Immunoprecipitation. Cells (1.5 × 106 per 60-mm dish) were plated in dishes and allowed to attach for 24 h before treatments. After the specified treatments, cells were harvested and cell pellet lysed in buffer containing 50 mmol/L Tris.HCl (pH 7.4), 150 mmol/L NaCl, 1% Triton, 5 mmol/L EDTA, 25 mmol/L sodium fluoride, 25 mmol/L sodium PPi, 2 mmol/L sodium vanadate, 5% glycerol, 1 mmol/L phenylmethylsulfonyl fluoride and 1× protease inhibitor cocktail (Calbiochem; ref. 26). Cell lysate (100 μg in 100 μL lysis buffer) was precleared with Protein A/G agarose and incubated with 10 μL of anti-ERα (mouse monoclonal) antibody for 16 h at 4°C. Reaction mixture was incubated with protein A/G-Sepharose for 1 h at 4°C. Sepharose beads were washed thrice with cold lysis buffer, extracted using Laemmli buffer, and loaded on 12% SDS polyacrylamide gel for immunoblot analysis.
Western blot analysis. Cells (1.5 × 106 per 60-mm dish) were plated in dishes and allowed to attach for 24 h before treatments. After the specified treatments and time periods, cells were harvested and cell pellet was lysed in buffer (16). Proteins (25 μg) were separated on a 12% SDS-polyacrylamide gel, transferred to polyvinylidene difluoride Polyscreen membrane and incubated with 1:200 to 1:1,000 dilution of the primary antibody. Protein bands were visualized using horseradish peroxidase–conjugated secondary antibody (Santa Cruz Biotechnology) and SuperSignal West Peco Chemiluminescent Substrate (Pierce). Membranes were stripped in stripping buffer [62.5 mmol/L Tris.HCl (pH 6.8), 2% SDS, 100 mmol/L (fresh) β-mercaptoethanol] and washed thrice in washing buffer [20 mmol/L Tris.HCl (pH 7.6), 150 mmol/L NaCl, and 0.05% Tween 20]. A second primary antibody was then added and the membrane reprobed as needed. To verify equal protein loading, membranes were stripped and reblotted with anti–β-actin antibody. Lightly exposed Kodak XAR Biomax films were scanned using an Epson B4 Scanner and band intensities quantified using the NIH Image J 1.34S program. Fold changes in the intensity of the protein signals reported are the mean of the results from three experiments.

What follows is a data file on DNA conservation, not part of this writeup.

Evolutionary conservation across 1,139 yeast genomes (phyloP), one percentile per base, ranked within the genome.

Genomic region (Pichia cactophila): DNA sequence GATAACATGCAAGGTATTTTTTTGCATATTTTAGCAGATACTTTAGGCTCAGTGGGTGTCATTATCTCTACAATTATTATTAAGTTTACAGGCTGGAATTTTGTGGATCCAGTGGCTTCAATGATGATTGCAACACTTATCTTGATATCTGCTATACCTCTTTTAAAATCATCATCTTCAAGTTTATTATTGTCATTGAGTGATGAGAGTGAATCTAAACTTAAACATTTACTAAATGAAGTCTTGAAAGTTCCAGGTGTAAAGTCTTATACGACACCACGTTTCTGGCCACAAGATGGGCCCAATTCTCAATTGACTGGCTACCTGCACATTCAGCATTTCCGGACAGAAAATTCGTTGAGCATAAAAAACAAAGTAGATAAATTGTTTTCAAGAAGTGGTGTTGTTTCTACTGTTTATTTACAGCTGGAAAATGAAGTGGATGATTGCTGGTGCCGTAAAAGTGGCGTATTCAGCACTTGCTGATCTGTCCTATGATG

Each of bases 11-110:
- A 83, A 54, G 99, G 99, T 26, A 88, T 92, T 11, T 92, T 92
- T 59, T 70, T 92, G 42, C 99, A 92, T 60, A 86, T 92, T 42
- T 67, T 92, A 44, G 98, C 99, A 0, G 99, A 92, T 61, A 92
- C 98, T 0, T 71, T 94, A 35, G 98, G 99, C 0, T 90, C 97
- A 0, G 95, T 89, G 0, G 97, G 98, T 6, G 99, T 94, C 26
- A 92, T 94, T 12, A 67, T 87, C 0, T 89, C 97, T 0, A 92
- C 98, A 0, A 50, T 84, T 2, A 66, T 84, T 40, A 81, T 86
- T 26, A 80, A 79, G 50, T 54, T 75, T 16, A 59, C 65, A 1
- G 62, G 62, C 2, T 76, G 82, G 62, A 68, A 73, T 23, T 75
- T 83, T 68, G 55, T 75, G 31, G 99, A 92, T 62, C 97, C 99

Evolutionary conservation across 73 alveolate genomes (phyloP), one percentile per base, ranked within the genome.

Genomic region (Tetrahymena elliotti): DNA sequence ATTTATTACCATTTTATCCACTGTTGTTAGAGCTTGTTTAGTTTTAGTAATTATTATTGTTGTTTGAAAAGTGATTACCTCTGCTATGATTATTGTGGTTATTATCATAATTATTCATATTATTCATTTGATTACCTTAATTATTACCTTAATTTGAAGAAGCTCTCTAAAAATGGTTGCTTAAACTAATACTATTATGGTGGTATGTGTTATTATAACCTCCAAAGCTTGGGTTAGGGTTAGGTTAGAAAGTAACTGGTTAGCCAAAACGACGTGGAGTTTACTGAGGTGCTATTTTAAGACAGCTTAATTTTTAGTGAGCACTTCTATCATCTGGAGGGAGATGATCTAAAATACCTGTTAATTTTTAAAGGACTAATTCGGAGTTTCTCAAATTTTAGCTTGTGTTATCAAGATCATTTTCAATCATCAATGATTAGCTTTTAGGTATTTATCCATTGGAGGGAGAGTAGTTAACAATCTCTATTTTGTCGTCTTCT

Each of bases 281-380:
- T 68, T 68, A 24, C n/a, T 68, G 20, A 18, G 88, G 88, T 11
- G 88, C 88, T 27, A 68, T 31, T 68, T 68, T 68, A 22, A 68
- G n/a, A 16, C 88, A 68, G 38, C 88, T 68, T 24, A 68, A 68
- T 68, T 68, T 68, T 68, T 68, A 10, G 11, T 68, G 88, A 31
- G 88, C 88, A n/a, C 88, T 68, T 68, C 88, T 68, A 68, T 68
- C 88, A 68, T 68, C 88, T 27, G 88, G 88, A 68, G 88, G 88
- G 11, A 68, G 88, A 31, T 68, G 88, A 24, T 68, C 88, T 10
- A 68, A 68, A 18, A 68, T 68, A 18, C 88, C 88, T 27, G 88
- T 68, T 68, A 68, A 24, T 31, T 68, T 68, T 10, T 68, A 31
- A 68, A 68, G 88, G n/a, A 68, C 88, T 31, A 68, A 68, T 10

Chromatin immunoprecipitation assay. Chromatin immunoprecipitation (ChIP) assay was performed as described previously (27) with minor modifications. Cells (8 × 106) in 10-cm dishes were washed once with PBS and cross-linked with 1.5% formaldehyde at 37°C for 10 min. After washing with PBS, cells were collected in 1.6 mL of lysis buffer [0.5% SDS, 5.6 mmol/L EDTA, 33 mmol/L Tris.HCl (pH 8.1), 0.5% Triton X-100, 84 mmol/L NaCl] and incubated on ice for 30 min. Cell lysate was sonicated using Sonicator 3000 (Misonix). Samples were diluted 5-fold with dilution buffer [0.01% SDS, 1.2 mmol/L EDTA, 16.7 mmol/L Tris.HCl (pH 8.1), 1.1% Triton X-100, 167 mmol/L NaCl] and then precleared with salmon sperm DNA/Protein A agarose for 2 h at 4°C. Anti-ERα antibody (HC-20, 5 μg) or rabbit IgG (Santa Cruz) was used to immunoprecipitation from 200 μg of protein. Immunoprecipitated DNA was amplified by PCR using AccuPrime TaqDNA polymerase and visualized with ethidium bromide staining. The following primers from pS2 promoter used were as follows: 5′-CTAGACGGAATGGGCTTC ATG-3′ (forward) and 5′-TCCTCCAACCTG ACCTTAATCC-3′ (reverse).
Statistical analysis. All experiments were repeated at least thrice. Statistical difference between control and treatment groups was determined by one-way ANOVA followed by Dunnet's posttest using SigmaStat statistical program. A P value of <0.05 was considered to be statistically significant.